Today is the last day of school for our local school district. I jogged past the middle school this morning, noting that the PE-uniformed kids would be absent from the track for the next three months. Facebook has been awash in graduation photos of friends’ children. It remains bittersweet to me that my own son was denied his junior and senior years due to the virus. Can you imagine not having a senior year? Remember all the amazing things you did those last two years of high school? His class spent them in their bedrooms, staring at a laptop. In any event, I salute the class of 2023 today. May you go out and make this world better.
This 1947 Blueprint yearbook referred to one of these fellows as “Lonesome Polecat,” and I immediately thought that that might be the best name for an indie folk band ever, until I Googled it, and DARNED if it isn’t a song from Seven Brides for Seven Brothers. It includes the lyrics, “a man can’t sleep when he sleeps with sheep.” Goodness!
This Del Masters pinup opens itself up to many questions. Firstly, we all know that hitchhiking is frowned upon, especially once serial killers came into vogue. Who knows what kind of person might rescue her? Secondly, there is no way that seaplane could spot her thumb from so high above. Even supposing it is a seaplane that had the capability of landing Sully-style near her, the waves would topple her raft, especially if she insists on standing astride it. The last thing a pilot wants to see is a distraught young woman in a wet, white shirt.
Thirdly, both she and her luggage would be better off sitting down. Surely she’s not wearing stilettos, or the raft will be sunk in no time. Why is she on a raft in the first place? Did her boat overturn on a three hour tour? Did everyone else perish? Did one oar float away? It’s a good thing she’s decked out in her best seafaring ensemble, garters, and flimsy blouse. Let’s just hope that pilot isn’t on his phone, or he may just miss her.
Girls dancing to the music of the “mouth organ” (let’s call it a harmonica) to celebrate the August Bank Holiday on Hampstead Heath. Despite the layers of heavy clothing, they seem to be enjoying the moment just fine.
As the new semester starts, students in the fall of 1968 rush the cashier with textbooks and other school supplies. Then it’s back to the dorms for a change of clothes because the Methodist Student Center is hosting a back-to-school party tonight.
Later on, it’s going to get groovy, man. Lose your shoes and let your hair down.
Don’t overdo it because you’ll have to be up early in the morning. Isn’t campus lovely this time of year?
Linda is delighted that the University Complex South just got the new typewriters in. They’re super intuitive.
Lily is excited to use the dictaphone in shorthand class, the wave of the future.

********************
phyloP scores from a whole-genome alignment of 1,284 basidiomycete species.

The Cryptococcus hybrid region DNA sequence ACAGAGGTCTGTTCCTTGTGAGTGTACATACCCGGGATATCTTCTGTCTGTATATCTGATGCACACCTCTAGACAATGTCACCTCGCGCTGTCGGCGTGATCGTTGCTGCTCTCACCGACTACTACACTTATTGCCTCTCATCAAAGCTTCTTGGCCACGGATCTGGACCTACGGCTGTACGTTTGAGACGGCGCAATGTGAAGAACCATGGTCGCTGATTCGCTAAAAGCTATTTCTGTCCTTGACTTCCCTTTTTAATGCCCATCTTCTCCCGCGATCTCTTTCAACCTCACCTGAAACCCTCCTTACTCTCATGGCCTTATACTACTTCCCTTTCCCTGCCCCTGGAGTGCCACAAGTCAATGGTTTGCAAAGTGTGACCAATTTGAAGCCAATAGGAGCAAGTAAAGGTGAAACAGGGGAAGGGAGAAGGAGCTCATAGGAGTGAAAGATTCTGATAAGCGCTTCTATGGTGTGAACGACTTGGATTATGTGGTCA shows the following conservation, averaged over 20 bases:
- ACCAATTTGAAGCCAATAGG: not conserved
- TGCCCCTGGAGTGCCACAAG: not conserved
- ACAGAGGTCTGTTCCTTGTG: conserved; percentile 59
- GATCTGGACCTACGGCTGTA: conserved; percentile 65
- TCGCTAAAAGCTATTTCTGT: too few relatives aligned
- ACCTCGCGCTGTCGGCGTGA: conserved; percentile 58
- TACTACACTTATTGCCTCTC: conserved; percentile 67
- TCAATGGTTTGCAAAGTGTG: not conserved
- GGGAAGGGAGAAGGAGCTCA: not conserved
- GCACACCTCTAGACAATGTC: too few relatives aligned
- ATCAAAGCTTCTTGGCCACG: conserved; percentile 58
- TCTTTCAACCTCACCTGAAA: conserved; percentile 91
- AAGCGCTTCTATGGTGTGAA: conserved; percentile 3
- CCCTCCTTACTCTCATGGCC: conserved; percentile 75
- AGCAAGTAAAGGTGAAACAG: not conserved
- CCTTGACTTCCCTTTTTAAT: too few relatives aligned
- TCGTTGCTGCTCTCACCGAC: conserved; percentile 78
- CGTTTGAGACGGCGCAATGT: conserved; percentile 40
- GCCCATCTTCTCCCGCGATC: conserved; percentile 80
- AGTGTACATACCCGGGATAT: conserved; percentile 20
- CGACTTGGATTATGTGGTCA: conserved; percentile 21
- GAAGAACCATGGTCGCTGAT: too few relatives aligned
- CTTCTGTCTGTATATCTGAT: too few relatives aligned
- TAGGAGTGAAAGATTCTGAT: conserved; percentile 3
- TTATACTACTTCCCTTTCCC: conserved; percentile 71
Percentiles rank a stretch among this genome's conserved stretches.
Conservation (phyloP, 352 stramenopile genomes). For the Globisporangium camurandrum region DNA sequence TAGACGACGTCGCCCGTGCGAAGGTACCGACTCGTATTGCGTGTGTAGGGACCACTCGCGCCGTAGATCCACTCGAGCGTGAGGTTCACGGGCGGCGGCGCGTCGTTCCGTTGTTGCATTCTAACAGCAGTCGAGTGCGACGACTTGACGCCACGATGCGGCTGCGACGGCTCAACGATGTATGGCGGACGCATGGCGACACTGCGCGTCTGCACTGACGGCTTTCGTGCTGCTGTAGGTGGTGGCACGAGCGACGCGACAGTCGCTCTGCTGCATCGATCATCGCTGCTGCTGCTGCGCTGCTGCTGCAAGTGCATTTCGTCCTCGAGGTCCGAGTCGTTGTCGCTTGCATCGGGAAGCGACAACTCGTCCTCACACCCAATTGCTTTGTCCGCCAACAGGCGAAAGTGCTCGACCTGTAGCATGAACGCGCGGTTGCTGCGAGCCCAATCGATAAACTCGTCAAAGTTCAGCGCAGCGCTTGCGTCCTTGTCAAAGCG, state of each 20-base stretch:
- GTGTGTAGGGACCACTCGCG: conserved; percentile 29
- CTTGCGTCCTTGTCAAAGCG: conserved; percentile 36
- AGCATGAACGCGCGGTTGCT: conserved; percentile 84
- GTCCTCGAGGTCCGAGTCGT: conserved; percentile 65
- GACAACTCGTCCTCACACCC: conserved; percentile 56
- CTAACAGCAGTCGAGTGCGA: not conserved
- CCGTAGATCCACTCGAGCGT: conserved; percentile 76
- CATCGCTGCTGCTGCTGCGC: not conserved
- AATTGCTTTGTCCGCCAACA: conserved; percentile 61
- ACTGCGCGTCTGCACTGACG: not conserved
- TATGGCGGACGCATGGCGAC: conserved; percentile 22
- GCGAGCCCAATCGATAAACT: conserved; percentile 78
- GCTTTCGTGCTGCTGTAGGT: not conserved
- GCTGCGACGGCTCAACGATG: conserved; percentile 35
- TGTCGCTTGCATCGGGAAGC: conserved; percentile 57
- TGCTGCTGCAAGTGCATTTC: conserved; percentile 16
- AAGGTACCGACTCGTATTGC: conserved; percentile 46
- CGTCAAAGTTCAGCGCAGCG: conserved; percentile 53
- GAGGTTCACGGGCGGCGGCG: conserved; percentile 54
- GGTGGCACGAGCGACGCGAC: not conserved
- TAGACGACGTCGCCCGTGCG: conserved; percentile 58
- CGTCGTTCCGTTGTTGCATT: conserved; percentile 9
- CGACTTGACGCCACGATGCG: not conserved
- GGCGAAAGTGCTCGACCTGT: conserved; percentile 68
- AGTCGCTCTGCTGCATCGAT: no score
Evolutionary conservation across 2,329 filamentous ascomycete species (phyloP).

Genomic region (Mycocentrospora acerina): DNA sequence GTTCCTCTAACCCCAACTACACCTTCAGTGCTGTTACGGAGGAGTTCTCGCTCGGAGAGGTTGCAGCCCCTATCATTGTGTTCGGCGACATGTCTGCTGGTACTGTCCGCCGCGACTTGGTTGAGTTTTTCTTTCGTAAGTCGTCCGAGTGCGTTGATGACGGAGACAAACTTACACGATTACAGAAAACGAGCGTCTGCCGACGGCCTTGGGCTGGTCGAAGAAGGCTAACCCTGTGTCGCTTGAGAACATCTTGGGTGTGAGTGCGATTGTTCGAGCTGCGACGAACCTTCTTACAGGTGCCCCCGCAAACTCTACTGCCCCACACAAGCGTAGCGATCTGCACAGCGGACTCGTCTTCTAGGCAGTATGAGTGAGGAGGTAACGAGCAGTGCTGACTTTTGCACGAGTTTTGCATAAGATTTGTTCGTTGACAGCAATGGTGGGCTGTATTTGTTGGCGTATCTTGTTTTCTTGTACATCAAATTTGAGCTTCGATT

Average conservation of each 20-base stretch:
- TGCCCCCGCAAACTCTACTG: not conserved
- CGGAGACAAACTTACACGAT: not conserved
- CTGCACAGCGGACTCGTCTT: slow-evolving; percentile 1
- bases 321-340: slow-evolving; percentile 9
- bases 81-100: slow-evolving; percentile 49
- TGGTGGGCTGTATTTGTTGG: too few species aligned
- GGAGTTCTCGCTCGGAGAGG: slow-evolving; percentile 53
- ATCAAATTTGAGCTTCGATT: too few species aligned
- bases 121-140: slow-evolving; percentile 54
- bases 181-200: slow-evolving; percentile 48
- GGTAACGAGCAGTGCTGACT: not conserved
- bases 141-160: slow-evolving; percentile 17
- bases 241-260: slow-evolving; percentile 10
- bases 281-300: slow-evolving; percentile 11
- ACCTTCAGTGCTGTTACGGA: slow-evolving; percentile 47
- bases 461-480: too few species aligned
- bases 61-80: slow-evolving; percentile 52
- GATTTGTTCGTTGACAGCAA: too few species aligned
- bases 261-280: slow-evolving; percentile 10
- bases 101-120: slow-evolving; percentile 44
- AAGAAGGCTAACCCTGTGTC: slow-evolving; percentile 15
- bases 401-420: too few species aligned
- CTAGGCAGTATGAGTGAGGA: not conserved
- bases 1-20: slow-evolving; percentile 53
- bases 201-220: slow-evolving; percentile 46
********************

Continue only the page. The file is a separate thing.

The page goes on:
Don’t worry; teachers are always willing to help students with vocabulary words.
And students are willing to point out where professors may have spilled potato salad on their ties.
You can catch up with your old friends and talk Aqua Net. No boys will ever run their fingers through your hair again.
Go wild and take a modern dance class.
But before long, those term papers will be due.
So be sure to put on that thinking cap and make it another great year of academics!
Young British women stroll through the city streets in the 1930s, wearing swimsuits their mothers would have never dared don. I can tell it’s not near Texas, as wet pavement is as rare a treat as a Yeti sighting–although ladies striding arm in arm in swimwear through a downtown district is rare itself. Actually, I had shoes like that once, in my cousin’s 1998 wedding, where I served as maid of honor. I believe they were satin. I did not wear them after rainstorms.
Perhaps it is my age, but even now, 90 years later, these suits still seem to leave little to the imagination. However, the women seemed pleased with their freedom, evidenced by smiles from ear to ear–and oddly even teeth, considering the source. Cheers to the days of youthful summers.
Now, look, before you criticize the style, let me just say that’s pretty dang close to how my hair looks in the morning. It takes a LOT of work to get it tamed, and I imagine that’s why Evelyn Bartkowiak visited Phyllis’ Hair Design in Baltimore every other week. I feel you, Evelyn. Actually, thanks to a quick interwebs search, I was able to see that Evelyn passed in 2016, and not only did her obituary include her work as a welder in airplane cockpits in WWII, but a dazzling smile (thanks to the accompanying 16 minute video included, of all 96 years of her life). Cheers to Evelyn for a life well-lived!
Delta Sigma Theta was founded 99 years ago at Howard University. This chapter of ladies studied as Jayhawks in Kansas. While Greek life itself has never mattered to me, what does matter is pictures. And I love this one. Not just the dresses and the hair and the double strand of something too jagged to be pearls, but I love old people names. Oreta, Betty Lou, Ivor, Cozetta, and even Dymple. Look at them subbing in Y’s 80 years ago, like they do today. (Think Kyndyll instead of Kendall.) And of course, there’s Dorothy Swope. I bet she traded that surname for another in the next five years, but on this day, in that dress, she was a Swope.
Yearbooks offer windows of potential. Young people on the precipice of adulthood, away from home, focusing their career paths, making friends, falling in love. Who knows what these women accomplished, how many people today remember their names? Maybe one reached 100 and still exists. But now they’re on the internet, forever preserved in youth, smiling in a time before Pearl Harbor, not knowing what would come.